And it’s terrifying because there’s no telling how long my brain will shut down for, how long I’ll need to just survive through to get back to being able to live my life and do the things I need and want to. I have no control. It could be a couple days, or a week, or two, or longer. There’s no telling. It’s painful, traumatic, exhausting, destructive. Every time I’ve emerged from an autistic burnout, I feel like my overall capacity ceiling for anything is lower, like the pain the burnout inflicts and the strength it requires to get out of it permanently reduces what I’m capable of doing moving forward.
After having gone through this process of overheating and burning out again and again in my life—most recently after I moved from Atlanta to Chattanooga—I’ve learned that I need to do everything in my power at all times to avoid ever reaching that DEFCON 1 point where I fall off the balance trainer, where I shut down, where I burn out.
So, in that process of adjusting to the new wind gust of opportunities, the evaluation and decision-making process is filtered through that lens: “will bringing these opportunities on lead me to another autistic burnout?”
Fear-based decision-making normally doesn’t lead to the best results. But fear-blind decision-making normally guarantees the worst results.
There’s no perfect solution or formula for this; like I said, you’re never perfectly balanced on the balance trainer, or at least you aren’t for longer than a second or two before you tip one way or the other.
There’s always fear and uncertainty whenever new things come on, and I’ve learned to accept and embrace that because factoring in the risk of autistic burnout while I’m making these decisions keeps me safe, balanced.
But leaning too much into that fear can be paralyzing, crippling; it can hold me back from taking the opportunities that will lead to the life that I’m trying to build for myself.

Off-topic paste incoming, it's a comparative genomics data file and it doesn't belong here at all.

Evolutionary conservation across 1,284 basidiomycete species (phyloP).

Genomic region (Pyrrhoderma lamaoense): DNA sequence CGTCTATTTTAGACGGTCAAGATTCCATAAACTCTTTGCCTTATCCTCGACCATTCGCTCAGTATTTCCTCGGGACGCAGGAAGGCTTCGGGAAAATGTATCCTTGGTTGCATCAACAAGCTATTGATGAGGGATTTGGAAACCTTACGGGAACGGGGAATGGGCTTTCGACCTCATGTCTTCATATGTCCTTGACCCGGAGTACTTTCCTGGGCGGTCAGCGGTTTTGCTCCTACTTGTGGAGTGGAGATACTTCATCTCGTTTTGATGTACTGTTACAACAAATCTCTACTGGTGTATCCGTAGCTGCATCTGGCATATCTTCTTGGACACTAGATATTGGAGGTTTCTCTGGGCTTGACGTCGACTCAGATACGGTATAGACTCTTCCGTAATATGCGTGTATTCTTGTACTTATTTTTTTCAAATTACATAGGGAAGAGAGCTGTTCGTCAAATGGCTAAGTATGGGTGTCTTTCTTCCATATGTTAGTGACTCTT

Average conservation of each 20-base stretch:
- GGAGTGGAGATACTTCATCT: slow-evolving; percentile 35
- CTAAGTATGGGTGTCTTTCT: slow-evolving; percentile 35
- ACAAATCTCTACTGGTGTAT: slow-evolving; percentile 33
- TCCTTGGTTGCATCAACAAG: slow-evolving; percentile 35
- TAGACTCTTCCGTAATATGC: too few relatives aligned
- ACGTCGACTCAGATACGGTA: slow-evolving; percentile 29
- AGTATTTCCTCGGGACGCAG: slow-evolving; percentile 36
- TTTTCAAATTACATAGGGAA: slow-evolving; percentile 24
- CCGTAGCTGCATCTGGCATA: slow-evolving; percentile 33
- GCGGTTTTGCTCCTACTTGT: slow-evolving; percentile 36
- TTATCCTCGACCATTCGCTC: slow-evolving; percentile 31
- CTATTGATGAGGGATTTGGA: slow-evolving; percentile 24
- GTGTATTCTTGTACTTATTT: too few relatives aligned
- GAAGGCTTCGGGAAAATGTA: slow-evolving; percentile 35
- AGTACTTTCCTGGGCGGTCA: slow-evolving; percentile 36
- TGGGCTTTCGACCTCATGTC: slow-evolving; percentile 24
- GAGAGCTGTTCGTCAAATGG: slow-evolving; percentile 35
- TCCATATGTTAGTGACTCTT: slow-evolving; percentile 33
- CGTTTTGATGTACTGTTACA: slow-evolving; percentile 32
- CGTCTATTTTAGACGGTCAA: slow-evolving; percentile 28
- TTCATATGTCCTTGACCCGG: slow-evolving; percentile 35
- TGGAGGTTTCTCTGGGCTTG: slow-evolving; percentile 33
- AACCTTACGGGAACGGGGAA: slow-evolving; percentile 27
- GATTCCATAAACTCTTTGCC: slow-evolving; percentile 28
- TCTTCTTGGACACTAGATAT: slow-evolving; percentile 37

Just like you engage your core muscles on the balance trainer to try to steady yourself and keep from wobbling too far to either side, I’ve recognized and built trust in my core muscles that help me avoid autistic burnout:
I’m continuously growing in my understanding of my autistic brain, seeing how it responds to different situations and pressures and recognizing triggers that throw me off balance;
I’m confident in my ability to manage whatever comes to me because of all the experiences I’ve had in the past and the lessons I’ve learned from them;
I’m confident in my decision-making process, which has been honed and shaped from those experiences and lessons to avoid what has led me into instability and autistic burnout in the past; and,
I feel solid in the coping mechanisms that I’ve developed and implemented over the past year: listening to music on my noise-cancelling headphones, throwing a ball against the wall, using the Pomodoro technique while I’m working, listening to my body and resting and working when it feels organic, etc.
If these opportunities had all come to me in this wave a year ago, I don’t think I would have been able to say those four things back then.
Maybe things really do come to you when you’re ready to handle them.
I’ve been out walking/
I don’t do too much talking these days/
These days I seem to think a lot/
About the things that I forgot to do/
And all the times I had/
The chance to/